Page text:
The Contest for the Post-Pandemic World
The effects of the biggest pandemic and economic downturn of the twenty-first century are a crisis for all—and an opportunity for some. Any global crisis on this scale disrupts the existing global order and inescapably creates a new one. The forces that were losing out under the current system clearly see a chance to reshape the world more to their liking.
This volume seeks to assess some of the early lessons of the pandemic and how it will—or will not—impact Russian foreign policy. Enough time has passed to discern new realities as they are coming into view. But the forces of continuity are no less powerful.
Western democracies, as the prime beneficiaries of the current order, have long monopolized the right to make the rules on the basis that they value human lives and freedom more than the other competing systems. The rest of the world, for its part, expects that the leading countries would justify their right to leadership by demonstrating both their technological superiority and all of the advantages that open democratic societies enjoy as they organized the fight against the new coronavirus.
Yet it’s precisely this moral basis for Western leadership that is being challenged most by the pandemic. Events on the ground no longer correspond to the simple division of the world into humane effective democracies on one side, and callous, inept authoritarian regimes on the other.
It’s important for those who would like to change the world order in their favor—i.e., authoritarian and rising powers seeking an independent voice in global affairs—to show that they are dealing with the epidemic at least as well as the current global leaders, if not better. This is one reason why China and Russia hurried to send aid abroad, both to their traditional allies and to Western democracies. It’s not just an expression of solidarity, it’s an instrument of soft power, and a demonstration of a certain superiority over their adversaries and competitors.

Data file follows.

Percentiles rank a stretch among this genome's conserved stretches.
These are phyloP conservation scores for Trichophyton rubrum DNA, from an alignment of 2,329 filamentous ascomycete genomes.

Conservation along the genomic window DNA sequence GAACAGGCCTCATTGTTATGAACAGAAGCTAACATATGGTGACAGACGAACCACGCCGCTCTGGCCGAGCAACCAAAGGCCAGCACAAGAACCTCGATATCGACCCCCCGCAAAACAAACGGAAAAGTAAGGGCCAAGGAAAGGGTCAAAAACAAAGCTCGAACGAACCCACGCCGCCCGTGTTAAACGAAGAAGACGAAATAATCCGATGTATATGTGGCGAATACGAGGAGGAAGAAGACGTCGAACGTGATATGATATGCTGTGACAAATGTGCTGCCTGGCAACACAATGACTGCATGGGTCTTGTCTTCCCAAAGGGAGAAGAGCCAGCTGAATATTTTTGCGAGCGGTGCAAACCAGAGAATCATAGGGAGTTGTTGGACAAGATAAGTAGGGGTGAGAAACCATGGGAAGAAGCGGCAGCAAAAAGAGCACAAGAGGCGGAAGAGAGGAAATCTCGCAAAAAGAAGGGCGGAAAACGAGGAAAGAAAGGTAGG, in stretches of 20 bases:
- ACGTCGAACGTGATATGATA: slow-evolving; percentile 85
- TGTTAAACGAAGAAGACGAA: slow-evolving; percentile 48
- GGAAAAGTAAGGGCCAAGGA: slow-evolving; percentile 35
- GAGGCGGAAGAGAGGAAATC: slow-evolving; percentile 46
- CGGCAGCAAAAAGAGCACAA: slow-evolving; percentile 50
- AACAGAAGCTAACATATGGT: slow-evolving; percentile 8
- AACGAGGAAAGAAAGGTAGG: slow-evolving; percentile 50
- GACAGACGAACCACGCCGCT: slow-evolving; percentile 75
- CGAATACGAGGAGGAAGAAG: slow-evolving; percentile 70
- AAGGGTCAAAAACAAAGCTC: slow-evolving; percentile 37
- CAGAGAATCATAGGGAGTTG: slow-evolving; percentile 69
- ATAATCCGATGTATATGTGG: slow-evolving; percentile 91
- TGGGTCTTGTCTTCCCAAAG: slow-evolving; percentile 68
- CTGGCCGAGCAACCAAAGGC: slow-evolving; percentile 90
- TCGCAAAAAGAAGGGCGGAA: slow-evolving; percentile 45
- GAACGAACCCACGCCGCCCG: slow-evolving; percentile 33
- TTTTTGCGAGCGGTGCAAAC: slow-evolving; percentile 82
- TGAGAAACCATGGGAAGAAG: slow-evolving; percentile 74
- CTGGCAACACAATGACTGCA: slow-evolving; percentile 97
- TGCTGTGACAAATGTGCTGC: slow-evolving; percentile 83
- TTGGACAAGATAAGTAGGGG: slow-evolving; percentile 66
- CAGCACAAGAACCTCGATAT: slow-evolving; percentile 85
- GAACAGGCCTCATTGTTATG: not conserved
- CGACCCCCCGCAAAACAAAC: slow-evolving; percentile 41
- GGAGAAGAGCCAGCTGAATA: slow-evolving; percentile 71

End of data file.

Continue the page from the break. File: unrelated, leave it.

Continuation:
The pandemic has revealed how complex the structure of the world really is. Modern lifestyles, recreational activities, and everyday urban environments have turned out to be more important than the formal structure of political systems for how the virus could be—or is not—contained. Richer, more developed Western European countries suffered more than their counterparts in Central and Eastern Europe, and it’s not yet clear why. The shocking toll of the pandemic on the United States undermines its status as the leader of an international system that is supposed to value human life first and foremost. It also is decidedly at odds with America’s position as the world’s richest and most scientifically and technologically advanced country.